Experts Urge Schools: Make Breakfast A Priority
Breakfast is the meal most likely skipped by students, which is often linked to lower test scores, higher absence rate.
Columbus, Ohio — As students prepare to head back to class this fall, several groups are challenging Ohio schools to make breakfast available to more students. “We know that kids who eat breakfast consistently perform better academically, they have increased attendance, they’re not tardy as often and they make fewer trips to the school nurse’s office,” said Karen Bakies, a registered dietitian with the American Dairy Association Mideast, one of the groups calling for more schools to offer breakfast programs to students.
In fact, studies have also shown that students who eat breakfast on a regular basis score more than 17 percent higher on math tests, on average, and are 20 percent more likely to graduate than students who don’t eat breakfast.
“The evidence is very compelling,” said Bakies, “and when kids don’t eat breakfast the opposite is often true; they are distracted, their grades can suffer and they are more likely to miss class,” she said.
Which is why the Children’s Hunger Alliance, the Ohio Action for Healthy Kids and the Ohio School Nutrition Association are joining the American Dairy Association Mideast in issuing the Ohio School Breakfast Challenge to Ohio schools.
Nationally, the number of children who eat breakfast at school has risen, slowly but steadily. In 2000, seven and a half million students in the U.S. took part in school breakfast programs. In 2012, that number had risen to just under 13 million. Still, that’s less than half of those who take advantage of school lunch programs.
Part of the challenge of serving breakfast at school is that students arrive at different times. Latchkey students, for example, often arrive earlier than other children. Teenagers, on the other hand, the group that skips breakfast more than any other, frequently get to school just before classes start.
Still, experts say with some flexibility, all students could get a nutritious breakfast. “There are a lot different ways to feed kids breakfast, we just need to make it happen,” said Bakies.
Here are three proven strategies that can increase the number of students that eat breakfast:
Breakfast in the Classroom - When breakfast is served in the classroom, more students eat breakfast, classrooms are familiar to them and offer a comfortable environment for eating. Easy-to-eat foods, like whole-grain cereal, fruit and milk or breakfast sandwiches with milk, are served to children in the classroom as the day gets underway. “It’s a very popular approach,” said Bakies, “as the kids finish up breakfast, the teachers can take attendance and get the class focused on assignments for that day.”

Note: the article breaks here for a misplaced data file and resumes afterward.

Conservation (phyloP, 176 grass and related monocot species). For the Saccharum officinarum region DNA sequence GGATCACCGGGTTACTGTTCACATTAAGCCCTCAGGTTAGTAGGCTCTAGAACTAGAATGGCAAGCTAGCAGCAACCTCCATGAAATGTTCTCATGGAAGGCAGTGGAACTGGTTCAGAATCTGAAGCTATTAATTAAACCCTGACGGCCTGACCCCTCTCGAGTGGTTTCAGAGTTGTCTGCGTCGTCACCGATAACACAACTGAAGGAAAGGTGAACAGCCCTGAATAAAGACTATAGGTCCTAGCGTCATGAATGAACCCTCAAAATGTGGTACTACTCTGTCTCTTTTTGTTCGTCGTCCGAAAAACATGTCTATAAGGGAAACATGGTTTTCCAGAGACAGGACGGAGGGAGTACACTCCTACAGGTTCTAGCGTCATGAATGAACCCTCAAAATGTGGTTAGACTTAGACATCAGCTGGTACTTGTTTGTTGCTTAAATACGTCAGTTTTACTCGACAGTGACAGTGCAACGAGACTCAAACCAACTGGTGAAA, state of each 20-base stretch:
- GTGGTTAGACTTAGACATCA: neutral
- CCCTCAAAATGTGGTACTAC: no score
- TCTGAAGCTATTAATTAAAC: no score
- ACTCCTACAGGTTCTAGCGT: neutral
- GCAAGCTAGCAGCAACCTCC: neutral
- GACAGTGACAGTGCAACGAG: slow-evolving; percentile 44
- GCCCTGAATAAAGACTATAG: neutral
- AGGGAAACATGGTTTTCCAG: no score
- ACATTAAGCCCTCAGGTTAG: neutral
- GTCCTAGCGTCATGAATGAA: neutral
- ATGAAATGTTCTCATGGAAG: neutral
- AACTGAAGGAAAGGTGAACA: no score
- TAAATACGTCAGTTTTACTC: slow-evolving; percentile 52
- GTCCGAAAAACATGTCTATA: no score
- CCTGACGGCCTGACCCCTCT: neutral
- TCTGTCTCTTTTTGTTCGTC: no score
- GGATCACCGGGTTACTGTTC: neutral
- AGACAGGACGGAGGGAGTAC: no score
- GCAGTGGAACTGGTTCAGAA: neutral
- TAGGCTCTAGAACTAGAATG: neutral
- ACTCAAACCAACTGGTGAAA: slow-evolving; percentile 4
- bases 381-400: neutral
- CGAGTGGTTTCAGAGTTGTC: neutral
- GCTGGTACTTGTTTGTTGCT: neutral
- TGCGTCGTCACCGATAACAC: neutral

Grab-and-Go – Popular with older students, the idea behind this approach is for students to pick up a bagged breakfast on the way to class and eat at their desks or where the school designates, allowing students to eat their own pace. Paper bags are filled with items such as fruit, a cheese stick, milk and whole grain cereal or bagels that make breakfast on the go easy and convenient. It is served in a variety of high-traffic areas such as the cafeteria, hall or entry ways making it easy for students to pick up on their way to class.
2nd Chance - “Some students simply aren’t hungry when they wake up,” said Bakies, “but they still need to eat breakfast.” Second chance breakfasts, which are served after first period, can be a great way to reach these students or those students who ate very early in the morning. Much like the grab-no-go bags, these meals are designed to be easy to carry and easy to eat on the run.
A newer option that is being tried in some schools are vending machines that feature healthy breakfast choices. The vending machines are located on different floors and in various locations throughout the school. The more convenient the school makes eating breakfast, the more likely children are to participate.
New federal guidelines have focused on making sure school breakfasts include nutrient-rich foods. “Children are now getting more fruits, protein, dairy and whole grains in their school meals - food that jump start their energy and help them feel fuller, longer,” said Bakies.
If your child’s school doesn’t offer a breakfast program, experts suggest reaching out to the principal or the food service director to see how you can help get one started.
“Just eating breakfast won’t make kids smarter, necessarily” said Bakies, “but it will put healthier, more engaged students in those desks every morning.”
For more information, visit www.drink-milk.com and www.ohiodairyfarmers.com